Nightly News   |  February 25, 2010

Democrats give health reform the hard sell

Much of the attention around the health care summit has been focused on finding bipartisan support, but if House Democrats do not all agree, their internal party differences could be enough to derail reform.

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>> the white house lawn. this discussion, this fight over what to do about reforming health care has been going on now for a year. question is, what will it take to close this deal? kelly o'donnell is in our washington bureau tonight with more on that part of the story. kelly , good evening.

>> reporter: that's really it, brian. what can come of this summit? so much of the attention is finding a way for democrats and republicans to work together on health care reform , but the pressure is really on democrats . the test is whether they can trust each other's promises to get something passed. while the president was host and referee today, speaker of the house nancy pelosi must be the closer.

>> what we do here must be relevant to their lives. the yays are 218.

>> reporter: why? under the rules, the house needs to take the next step, voting on the senate's version of health care reform before taking up the fixes talked about today. and that's a very hard sell . no republican will vote for it.

>> we just can't afford this. that's the ultimate, that's the ultimate problem here.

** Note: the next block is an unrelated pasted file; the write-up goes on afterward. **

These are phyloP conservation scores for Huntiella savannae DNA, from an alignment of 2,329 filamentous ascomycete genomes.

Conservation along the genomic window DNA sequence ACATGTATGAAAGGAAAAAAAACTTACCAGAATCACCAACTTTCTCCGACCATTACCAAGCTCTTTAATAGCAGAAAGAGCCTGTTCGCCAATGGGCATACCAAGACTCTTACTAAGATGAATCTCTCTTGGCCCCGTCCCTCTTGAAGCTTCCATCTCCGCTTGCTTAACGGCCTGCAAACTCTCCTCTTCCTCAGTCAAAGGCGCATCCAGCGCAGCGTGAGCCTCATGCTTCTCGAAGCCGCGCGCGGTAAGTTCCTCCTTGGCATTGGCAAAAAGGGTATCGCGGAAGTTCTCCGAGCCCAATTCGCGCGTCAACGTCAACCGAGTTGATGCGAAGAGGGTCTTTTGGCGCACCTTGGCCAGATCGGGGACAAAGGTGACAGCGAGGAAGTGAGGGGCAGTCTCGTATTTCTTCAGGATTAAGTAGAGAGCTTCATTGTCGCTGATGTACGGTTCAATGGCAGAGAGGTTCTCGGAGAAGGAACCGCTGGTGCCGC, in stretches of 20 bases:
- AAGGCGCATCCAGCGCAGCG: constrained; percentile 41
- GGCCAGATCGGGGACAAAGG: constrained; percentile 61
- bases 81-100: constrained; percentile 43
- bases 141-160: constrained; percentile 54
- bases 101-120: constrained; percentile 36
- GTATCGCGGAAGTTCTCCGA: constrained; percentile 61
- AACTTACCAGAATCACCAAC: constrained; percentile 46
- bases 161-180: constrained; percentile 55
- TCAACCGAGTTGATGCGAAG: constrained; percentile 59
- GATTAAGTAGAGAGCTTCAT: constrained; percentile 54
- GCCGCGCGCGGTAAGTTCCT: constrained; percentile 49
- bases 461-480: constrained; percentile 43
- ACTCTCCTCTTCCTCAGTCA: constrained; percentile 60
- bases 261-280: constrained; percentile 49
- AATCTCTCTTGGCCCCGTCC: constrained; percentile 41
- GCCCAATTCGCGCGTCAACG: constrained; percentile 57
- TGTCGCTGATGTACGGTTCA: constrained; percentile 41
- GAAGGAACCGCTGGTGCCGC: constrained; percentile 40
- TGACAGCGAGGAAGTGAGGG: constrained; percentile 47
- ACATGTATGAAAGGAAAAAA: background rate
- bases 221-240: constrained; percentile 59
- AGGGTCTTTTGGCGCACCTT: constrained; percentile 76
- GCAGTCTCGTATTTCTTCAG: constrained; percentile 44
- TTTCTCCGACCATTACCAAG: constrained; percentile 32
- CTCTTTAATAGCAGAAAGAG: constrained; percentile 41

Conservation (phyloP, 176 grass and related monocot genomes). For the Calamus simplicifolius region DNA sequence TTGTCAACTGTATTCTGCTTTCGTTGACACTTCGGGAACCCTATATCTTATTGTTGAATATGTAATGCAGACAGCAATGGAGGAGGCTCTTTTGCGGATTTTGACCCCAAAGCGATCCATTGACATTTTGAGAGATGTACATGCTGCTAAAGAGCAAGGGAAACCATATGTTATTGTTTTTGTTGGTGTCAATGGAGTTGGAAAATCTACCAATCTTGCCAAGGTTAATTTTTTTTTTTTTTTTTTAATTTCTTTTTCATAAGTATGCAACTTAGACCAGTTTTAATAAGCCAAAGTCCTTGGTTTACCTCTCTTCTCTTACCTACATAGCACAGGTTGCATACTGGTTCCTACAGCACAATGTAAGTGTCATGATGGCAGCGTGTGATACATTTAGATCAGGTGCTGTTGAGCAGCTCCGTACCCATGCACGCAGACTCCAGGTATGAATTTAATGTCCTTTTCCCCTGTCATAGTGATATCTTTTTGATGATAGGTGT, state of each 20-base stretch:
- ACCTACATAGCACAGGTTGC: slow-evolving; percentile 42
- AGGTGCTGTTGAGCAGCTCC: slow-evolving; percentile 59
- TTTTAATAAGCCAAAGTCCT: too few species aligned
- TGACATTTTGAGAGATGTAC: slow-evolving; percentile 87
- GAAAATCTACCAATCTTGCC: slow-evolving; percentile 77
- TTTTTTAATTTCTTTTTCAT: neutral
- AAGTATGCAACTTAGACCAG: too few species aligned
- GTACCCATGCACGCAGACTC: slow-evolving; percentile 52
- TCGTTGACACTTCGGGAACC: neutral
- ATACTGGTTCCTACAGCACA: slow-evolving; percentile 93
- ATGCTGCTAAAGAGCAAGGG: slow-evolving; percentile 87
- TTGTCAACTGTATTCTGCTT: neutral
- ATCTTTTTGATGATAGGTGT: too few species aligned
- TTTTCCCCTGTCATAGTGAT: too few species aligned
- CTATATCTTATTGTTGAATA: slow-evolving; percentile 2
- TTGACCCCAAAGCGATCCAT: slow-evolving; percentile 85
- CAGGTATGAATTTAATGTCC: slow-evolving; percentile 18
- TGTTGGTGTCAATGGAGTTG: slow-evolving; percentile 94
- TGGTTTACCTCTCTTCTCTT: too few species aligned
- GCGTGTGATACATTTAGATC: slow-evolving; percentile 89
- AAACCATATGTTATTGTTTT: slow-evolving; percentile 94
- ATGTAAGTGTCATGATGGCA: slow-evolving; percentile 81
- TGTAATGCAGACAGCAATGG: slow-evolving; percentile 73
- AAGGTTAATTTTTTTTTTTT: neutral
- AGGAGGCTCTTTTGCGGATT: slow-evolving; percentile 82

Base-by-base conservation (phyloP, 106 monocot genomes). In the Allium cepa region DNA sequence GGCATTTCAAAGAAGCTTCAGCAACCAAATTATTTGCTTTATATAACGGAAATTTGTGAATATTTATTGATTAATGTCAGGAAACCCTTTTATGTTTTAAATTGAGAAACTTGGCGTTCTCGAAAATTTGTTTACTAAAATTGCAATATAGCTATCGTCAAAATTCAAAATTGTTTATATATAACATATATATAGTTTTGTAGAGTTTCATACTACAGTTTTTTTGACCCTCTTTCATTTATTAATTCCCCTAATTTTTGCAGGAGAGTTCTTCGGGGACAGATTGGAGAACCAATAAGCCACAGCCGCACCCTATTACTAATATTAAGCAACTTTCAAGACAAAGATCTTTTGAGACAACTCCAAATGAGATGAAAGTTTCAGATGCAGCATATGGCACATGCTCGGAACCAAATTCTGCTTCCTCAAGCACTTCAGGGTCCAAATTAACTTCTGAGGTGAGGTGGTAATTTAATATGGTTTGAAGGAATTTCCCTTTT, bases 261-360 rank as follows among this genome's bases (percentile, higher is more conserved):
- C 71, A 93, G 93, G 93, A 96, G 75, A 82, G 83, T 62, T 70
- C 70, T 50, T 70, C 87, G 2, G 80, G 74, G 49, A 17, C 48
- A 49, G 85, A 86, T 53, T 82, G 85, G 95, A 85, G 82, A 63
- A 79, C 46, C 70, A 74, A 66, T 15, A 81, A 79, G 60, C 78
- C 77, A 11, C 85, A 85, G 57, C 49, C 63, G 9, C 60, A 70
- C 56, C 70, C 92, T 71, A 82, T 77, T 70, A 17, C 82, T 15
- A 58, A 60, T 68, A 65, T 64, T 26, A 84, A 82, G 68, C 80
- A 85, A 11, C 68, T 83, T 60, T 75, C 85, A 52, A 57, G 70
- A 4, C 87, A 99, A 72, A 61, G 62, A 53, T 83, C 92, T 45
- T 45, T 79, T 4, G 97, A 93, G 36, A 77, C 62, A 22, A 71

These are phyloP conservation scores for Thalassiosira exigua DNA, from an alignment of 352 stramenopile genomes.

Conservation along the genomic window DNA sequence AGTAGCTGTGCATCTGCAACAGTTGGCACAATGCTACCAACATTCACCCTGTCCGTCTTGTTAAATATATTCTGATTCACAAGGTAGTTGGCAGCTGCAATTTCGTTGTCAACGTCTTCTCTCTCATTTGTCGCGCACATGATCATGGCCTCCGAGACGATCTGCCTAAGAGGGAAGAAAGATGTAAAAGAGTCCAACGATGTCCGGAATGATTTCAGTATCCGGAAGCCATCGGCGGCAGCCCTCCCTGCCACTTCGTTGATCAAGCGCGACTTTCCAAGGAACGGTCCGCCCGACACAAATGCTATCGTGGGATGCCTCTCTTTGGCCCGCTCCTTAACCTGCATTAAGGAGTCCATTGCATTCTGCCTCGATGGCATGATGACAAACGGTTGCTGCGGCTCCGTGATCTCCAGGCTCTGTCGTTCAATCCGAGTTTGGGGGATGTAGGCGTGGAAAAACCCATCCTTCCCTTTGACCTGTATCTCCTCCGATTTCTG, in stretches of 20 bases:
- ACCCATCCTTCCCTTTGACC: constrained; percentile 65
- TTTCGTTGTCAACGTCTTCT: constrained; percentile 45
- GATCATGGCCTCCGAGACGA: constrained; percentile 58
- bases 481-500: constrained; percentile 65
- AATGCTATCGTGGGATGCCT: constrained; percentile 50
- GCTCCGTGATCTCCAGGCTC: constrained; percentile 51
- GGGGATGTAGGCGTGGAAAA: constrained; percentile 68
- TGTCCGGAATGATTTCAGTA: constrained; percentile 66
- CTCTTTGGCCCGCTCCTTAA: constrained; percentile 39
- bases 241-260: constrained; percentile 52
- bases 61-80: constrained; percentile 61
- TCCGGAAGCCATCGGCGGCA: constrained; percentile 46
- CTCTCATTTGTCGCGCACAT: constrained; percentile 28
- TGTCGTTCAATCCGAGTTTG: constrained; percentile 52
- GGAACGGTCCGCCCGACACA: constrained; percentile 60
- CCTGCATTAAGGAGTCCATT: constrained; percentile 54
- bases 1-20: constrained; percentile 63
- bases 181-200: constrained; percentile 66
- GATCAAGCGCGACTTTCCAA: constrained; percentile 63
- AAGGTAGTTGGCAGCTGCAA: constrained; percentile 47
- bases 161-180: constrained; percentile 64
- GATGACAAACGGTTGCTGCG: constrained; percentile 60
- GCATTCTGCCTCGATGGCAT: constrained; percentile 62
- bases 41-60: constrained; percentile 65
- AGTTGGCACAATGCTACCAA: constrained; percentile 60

>> reporter: and democrats in the house do not all agree. their internal party differences could be enough to derail reform. the issues? cost.

>> the cost issue is legitimate and whether we can afford it or not, we'll be discussing that.

>> reporter: a package estimated around $900 billion over ten years. that's too expensive for a group of about 50 conservative-leaning democrats .

>> health inflation is driving us off a cliff.

>> reporter: you heard about the cadillac tax on high-value health insurance plans that might affect union and middle class workers. many democrats can't stomach that and then face voters in november.

>> so this will take courage to do.

>> reporter: and then there are the social issues. immigration and abortion. some house democrats insist no taxpayer money go to insurance plans that cover abortion. a view shared by republicans who raised it with the president today.

>> this bill that we have before us begins for the first time in 30 years, allows for the taxpayer funding of abortion.

>> reporter: so it makes this so hard for house democrats is they could be pushed to cast a politically tough vote that might be unpopular in their home districts, not knowing if the senate will follow through, make some of the improvements and back them up. brian?

>> that's the trick. kelly o'donnell with that end of this story in our newsroom in washington. kelly , thanks.

>>> then there's this. all during